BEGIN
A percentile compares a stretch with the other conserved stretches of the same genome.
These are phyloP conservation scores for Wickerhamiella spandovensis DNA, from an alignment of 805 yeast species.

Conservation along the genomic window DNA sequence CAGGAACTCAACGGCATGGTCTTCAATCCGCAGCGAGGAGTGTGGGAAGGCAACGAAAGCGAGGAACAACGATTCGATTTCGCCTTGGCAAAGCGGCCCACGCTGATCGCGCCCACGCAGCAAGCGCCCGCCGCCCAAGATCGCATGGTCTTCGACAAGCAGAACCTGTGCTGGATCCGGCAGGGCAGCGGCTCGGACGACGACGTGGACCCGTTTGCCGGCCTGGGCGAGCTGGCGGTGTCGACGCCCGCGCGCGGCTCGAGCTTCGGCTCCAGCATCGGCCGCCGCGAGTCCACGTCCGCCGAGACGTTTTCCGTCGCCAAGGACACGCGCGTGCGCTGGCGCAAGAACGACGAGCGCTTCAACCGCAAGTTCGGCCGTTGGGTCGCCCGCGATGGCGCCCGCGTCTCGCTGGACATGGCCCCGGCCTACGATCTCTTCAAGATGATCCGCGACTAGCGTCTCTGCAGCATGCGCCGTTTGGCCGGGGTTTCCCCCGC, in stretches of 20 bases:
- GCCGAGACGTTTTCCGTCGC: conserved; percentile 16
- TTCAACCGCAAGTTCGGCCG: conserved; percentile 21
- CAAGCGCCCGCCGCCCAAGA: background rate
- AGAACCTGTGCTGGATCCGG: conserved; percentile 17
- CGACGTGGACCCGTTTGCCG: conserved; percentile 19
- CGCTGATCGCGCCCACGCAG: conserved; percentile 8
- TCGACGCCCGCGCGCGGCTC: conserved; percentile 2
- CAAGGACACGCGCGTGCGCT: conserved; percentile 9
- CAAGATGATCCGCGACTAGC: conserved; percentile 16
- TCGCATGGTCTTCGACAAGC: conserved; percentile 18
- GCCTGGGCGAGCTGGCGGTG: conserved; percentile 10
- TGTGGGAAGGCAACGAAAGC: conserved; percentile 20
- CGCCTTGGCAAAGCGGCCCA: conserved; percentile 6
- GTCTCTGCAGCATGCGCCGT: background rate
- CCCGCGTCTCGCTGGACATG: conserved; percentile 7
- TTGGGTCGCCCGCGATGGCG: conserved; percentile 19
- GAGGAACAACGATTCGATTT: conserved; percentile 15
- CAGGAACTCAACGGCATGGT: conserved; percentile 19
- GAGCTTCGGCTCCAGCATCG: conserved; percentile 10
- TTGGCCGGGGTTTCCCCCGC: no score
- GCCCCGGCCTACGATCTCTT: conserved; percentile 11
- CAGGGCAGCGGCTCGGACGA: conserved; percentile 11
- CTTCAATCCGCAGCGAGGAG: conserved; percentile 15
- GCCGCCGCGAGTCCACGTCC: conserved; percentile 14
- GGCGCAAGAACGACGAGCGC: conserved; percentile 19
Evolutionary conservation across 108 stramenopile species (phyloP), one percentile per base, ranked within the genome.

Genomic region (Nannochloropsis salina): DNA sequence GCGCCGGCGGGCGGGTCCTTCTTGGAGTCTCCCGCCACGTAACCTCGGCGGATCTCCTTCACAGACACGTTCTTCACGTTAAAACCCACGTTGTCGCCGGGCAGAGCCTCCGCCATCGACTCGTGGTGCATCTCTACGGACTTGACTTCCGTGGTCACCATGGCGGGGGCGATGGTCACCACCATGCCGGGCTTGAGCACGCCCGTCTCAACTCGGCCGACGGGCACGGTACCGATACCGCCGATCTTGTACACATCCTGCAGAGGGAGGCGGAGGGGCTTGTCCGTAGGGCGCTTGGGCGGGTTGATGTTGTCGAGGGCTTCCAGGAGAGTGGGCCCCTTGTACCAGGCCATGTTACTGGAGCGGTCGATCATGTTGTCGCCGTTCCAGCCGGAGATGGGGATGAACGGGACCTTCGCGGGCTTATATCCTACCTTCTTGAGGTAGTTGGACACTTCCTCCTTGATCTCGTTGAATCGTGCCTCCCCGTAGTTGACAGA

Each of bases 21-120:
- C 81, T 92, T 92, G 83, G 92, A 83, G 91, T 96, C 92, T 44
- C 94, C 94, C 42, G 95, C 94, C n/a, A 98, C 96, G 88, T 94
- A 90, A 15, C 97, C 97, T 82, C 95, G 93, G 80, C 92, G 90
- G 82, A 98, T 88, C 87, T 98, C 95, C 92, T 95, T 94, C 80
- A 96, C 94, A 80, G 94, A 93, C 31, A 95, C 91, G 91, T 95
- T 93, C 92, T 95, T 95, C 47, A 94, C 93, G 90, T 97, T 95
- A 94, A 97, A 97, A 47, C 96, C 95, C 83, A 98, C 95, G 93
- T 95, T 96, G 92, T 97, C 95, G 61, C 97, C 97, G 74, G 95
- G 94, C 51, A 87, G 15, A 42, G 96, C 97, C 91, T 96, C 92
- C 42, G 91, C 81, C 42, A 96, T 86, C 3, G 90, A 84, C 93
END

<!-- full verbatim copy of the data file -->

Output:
A percentile compares a stretch with the other conserved stretches of the same genome.
These are phyloP conservation scores for Wickerhamiella spandovensis DNA, from an alignment of 805 yeast species.

Conservation along the genomic window DNA sequence CAGGAACTCAACGGCATGGTCTTCAATCCGCAGCGAGGAGTGTGGGAAGGCAACGAAAGCGAGGAACAACGATTCGATTTCGCCTTGGCAAAGCGGCCCACGCTGATCGCGCCCACGCAGCAAGCGCCCGCCGCCCAAGATCGCATGGTCTTCGACAAGCAGAACCTGTGCTGGATCCGGCAGGGCAGCGGCTCGGACGACGACGTGGACCCGTTTGCCGGCCTGGGCGAGCTGGCGGTGTCGACGCCCGCGCGCGGCTCGAGCTTCGGCTCCAGCATCGGCCGCCGCGAGTCCACGTCCGCCGAGACGTTTTCCGTCGCCAAGGACACGCGCGTGCGCTGGCGCAAGAACGACGAGCGCTTCAACCGCAAGTTCGGCCGTTGGGTCGCCCGCGATGGCGCCCGCGTCTCGCTGGACATGGCCCCGGCCTACGATCTCTTCAAGATGATCCGCGACTAGCGTCTCTGCAGCATGCGCCGTTTGGCCGGGGTTTCCCCCGC, in stretches of 20 bases:
- GCCGAGACGTTTTCCGTCGC: conserved; percentile 16
- TTCAACCGCAAGTTCGGCCG: conserved; percentile 21
- CAAGCGCCCGCCGCCCAAGA: background rate
- AGAACCTGTGCTGGATCCGG: conserved; percentile 17
- CGACGTGGACCCGTTTGCCG: conserved; percentile 19
- CGCTGATCGCGCCCACGCAG: conserved; percentile 8
- TCGACGCCCGCGCGCGGCTC: conserved; percentile 2
- CAAGGACACGCGCGTGCGCT: conserved; percentile 9
- CAAGATGATCCGCGACTAGC: conserved; percentile 16
- TCGCATGGTCTTCGACAAGC: conserved; percentile 18
- GCCTGGGCGAGCTGGCGGTG: conserved; percentile 10
- TGTGGGAAGGCAACGAAAGC: conserved; percentile 20
- CGCCTTGGCAAAGCGGCCCA: conserved; percentile 6
- GTCTCTGCAGCATGCGCCGT: background rate
- CCCGCGTCTCGCTGGACATG: conserved; percentile 7
- TTGGGTCGCCCGCGATGGCG: conserved; percentile 19
- GAGGAACAACGATTCGATTT: conserved; percentile 15
- CAGGAACTCAACGGCATGGT: conserved; percentile 19
- GAGCTTCGGCTCCAGCATCG: conserved; percentile 10
- TTGGCCGGGGTTTCCCCCGC: no score
- GCCCCGGCCTACGATCTCTT: conserved; percentile 11
- CAGGGCAGCGGCTCGGACGA: conserved; percentile 11
- CTTCAATCCGCAGCGAGGAG: conserved; percentile 15
- GCCGCCGCGAGTCCACGTCC: conserved; percentile 14
- GGCGCAAGAACGACGAGCGC: conserved; percentile 19
Evolutionary conservation across 108 stramenopile species (phyloP), one percentile per base, ranked within the genome.

Genomic region (Nannochloropsis salina): DNA sequence GCGCCGGCGGGCGGGTCCTTCTTGGAGTCTCCCGCCACGTAACCTCGGCGGATCTCCTTCACAGACACGTTCTTCACGTTAAAACCCACGTTGTCGCCGGGCAGAGCCTCCGCCATCGACTCGTGGTGCATCTCTACGGACTTGACTTCCGTGGTCACCATGGCGGGGGCGATGGTCACCACCATGCCGGGCTTGAGCACGCCCGTCTCAACTCGGCCGACGGGCACGGTACCGATACCGCCGATCTTGTACACATCCTGCAGAGGGAGGCGGAGGGGCTTGTCCGTAGGGCGCTTGGGCGGGTTGATGTTGTCGAGGGCTTCCAGGAGAGTGGGCCCCTTGTACCAGGCCATGTTACTGGAGCGGTCGATCATGTTGTCGCCGTTCCAGCCGGAGATGGGGATGAACGGGACCTTCGCGGGCTTATATCCTACCTTCTTGAGGTAGTTGGACACTTCCTCCTTGATCTCGTTGAATCGTGCCTCCCCGTAGTTGACAGA

Each of bases 21-120:
- C 81, T 92, T 92, G 83, G 92, A 83, G 91, T 96, C 92, T 44
- C 94, C 94, C 42, G 95, C 94, C n/a, A 98, C 96, G 88, T 94
- A 90, A 15, C 97, C 97, T 82, C 95, G 93, G 80, C 92, G 90
- G 82, A 98, T 88, C 87, T 98, C 95, C 92, T 95, T 94, C 80
- A 96, C 94, A 80, G 94, A 93, C 31, A 95, C 91, G 91, T 95
- T 93, C 92, T 95, T 95, C 47, A 94, C 93, G 90, T 97, T 95
- A 94, A 97, A 97, A 47, C 96, C 95, C 83, A 98, C 95, G 93
- T 95, T 96, G 92, T 97, C 95, G 61, C 97, C 97, G 74, G 95
- G 94, C 51, A 87, G 15, A 42, G 96, C 97, C 91, T 96, C 92
- C 42, G 91, C 81, C 42, A 96, T 86, C 3, G 90, A 84, C 93